In 1945, a general assembly meeting of the Masjoemi (Majelis Sjoero Moeslimin Indonesia ) was held. The meeting was attended by some of the leading political figures of the day including Dr. Muhammad Hatta (the first Vice President of Indonesia), Mohammad Natsir, Mohammad Roem, and Wachid Hasyim. One of the decisions of this meeting was the establishment of Sekolah Tinggi Islam ( STI-Islamic Higher School ) by those leading figures, who became the institution's founders. STI began operating on July 28, 1945 and developed into a university called Universitas Islam Indonesia (UII) on November 3, 1947 to respond to the growing demand for a higher education that integrates general knowledge with spiritual teachings.
Initially, UII had four faculties: the Faculty of Religion, Faculty of Law, Faculty of Education, and Faculty of Economics, which began operations in June 1948. About seven months later, UII was forced to close due to the Dutch military invasion. Many students and staff members joined the Indonesian military force to repel the Dutch invasion. In the early 1950s, shortly after the war, UII had to move its classes from place to place around the city of Yogyakarta , even using part of the Sultan's Palace and some of the faculty members' houses as classrooms.
UII saw much improvement between 1961 ¿ 1970 under the leadership of Prof. Mr. R.H.A. Kasmat Bahuwinangun (1960-1963) and Prof. Dr. Dr. Sardjito (1964-1970). During his term in office, Prof. Mr. R.H.A. Kasmat Bahuwinangun helped develop UII's Faculty of Islamic Studies and Faculty of Tarbiyah as well as expanding to Purwokerto to establish the Faculty of Law and Syari'ah.
From 1964 to 1970, under the leadership of Dr. Sardjito (a leading medical doctor in Indonesia ), UII expanded to encompass 22 faculties, five were located in Yogyakarta and the rest were scattered in three provinces: Central Java (Solo, Klaten, and Purwokerto); and West and North Sulawesi (Gorontalo). The areas of study offered were Economics, Law, Islamic Law (Syari'ah), Islamic Education (Tarbiyah), Engineering, Medicine, Veterinary Medicine, and Pharmacy. However, when government regulations prevented UII from maintaining educational activities outside Yogyakarta , UII had to close its branch campuses. Some of them became associated with local institutions, including the Faculty of Medicine, which was closed in 1975.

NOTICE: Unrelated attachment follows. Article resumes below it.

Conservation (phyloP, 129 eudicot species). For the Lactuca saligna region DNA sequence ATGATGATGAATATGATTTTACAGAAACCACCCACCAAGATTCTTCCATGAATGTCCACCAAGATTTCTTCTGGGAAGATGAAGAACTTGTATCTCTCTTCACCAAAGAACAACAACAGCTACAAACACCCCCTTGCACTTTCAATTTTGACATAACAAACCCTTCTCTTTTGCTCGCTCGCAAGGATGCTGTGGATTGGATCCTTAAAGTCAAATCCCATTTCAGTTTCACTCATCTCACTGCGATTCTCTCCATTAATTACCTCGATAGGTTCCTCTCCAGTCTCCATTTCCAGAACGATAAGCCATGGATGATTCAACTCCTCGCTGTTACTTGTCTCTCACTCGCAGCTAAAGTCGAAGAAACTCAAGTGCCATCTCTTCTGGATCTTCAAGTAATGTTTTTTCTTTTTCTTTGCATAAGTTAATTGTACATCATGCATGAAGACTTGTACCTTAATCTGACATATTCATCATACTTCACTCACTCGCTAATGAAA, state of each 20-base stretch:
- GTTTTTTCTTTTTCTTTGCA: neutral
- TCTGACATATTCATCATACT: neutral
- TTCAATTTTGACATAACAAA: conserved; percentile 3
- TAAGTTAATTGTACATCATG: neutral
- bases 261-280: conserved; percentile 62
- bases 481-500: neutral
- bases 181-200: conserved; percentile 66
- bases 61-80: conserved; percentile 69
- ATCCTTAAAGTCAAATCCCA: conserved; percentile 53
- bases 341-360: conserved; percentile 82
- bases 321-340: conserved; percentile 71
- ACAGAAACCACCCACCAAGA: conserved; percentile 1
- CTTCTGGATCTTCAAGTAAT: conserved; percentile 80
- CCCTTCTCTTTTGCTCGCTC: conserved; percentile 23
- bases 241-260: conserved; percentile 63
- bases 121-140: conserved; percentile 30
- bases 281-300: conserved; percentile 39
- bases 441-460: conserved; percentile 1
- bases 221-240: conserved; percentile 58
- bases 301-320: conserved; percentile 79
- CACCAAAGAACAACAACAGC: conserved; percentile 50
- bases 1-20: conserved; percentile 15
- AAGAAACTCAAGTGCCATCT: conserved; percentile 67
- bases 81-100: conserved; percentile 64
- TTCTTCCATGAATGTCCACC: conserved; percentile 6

In the early 1970s to 1982, UII saw extensive physical development of its offices and faculty buildings, beginning with the current central office on busy Cik di Tiro Street . This construction was then followed by the development of three other campuses located throughout the city. During this period, several of UII's faculties started to acquire the accreditation status and also initiated collaboration with both national and international entities, including Gadjah Mada University , King Abdul Azis University of Saudi Arabia, and The Asia Foundation.
Since the beginning of the 1990s until recently, UII has been developing the integrated campus located in Sleman regency, in the northern part of the province of Yogyakarta . Most of UII's faculties and buildings will eventually be located on these 25 hectares of land. As of the first quarter in 2007, UII has 8 faculties with a wide range of programs to offer from diploma programs to doctorate programs to profession training programs as well as a system of supporting institutions.
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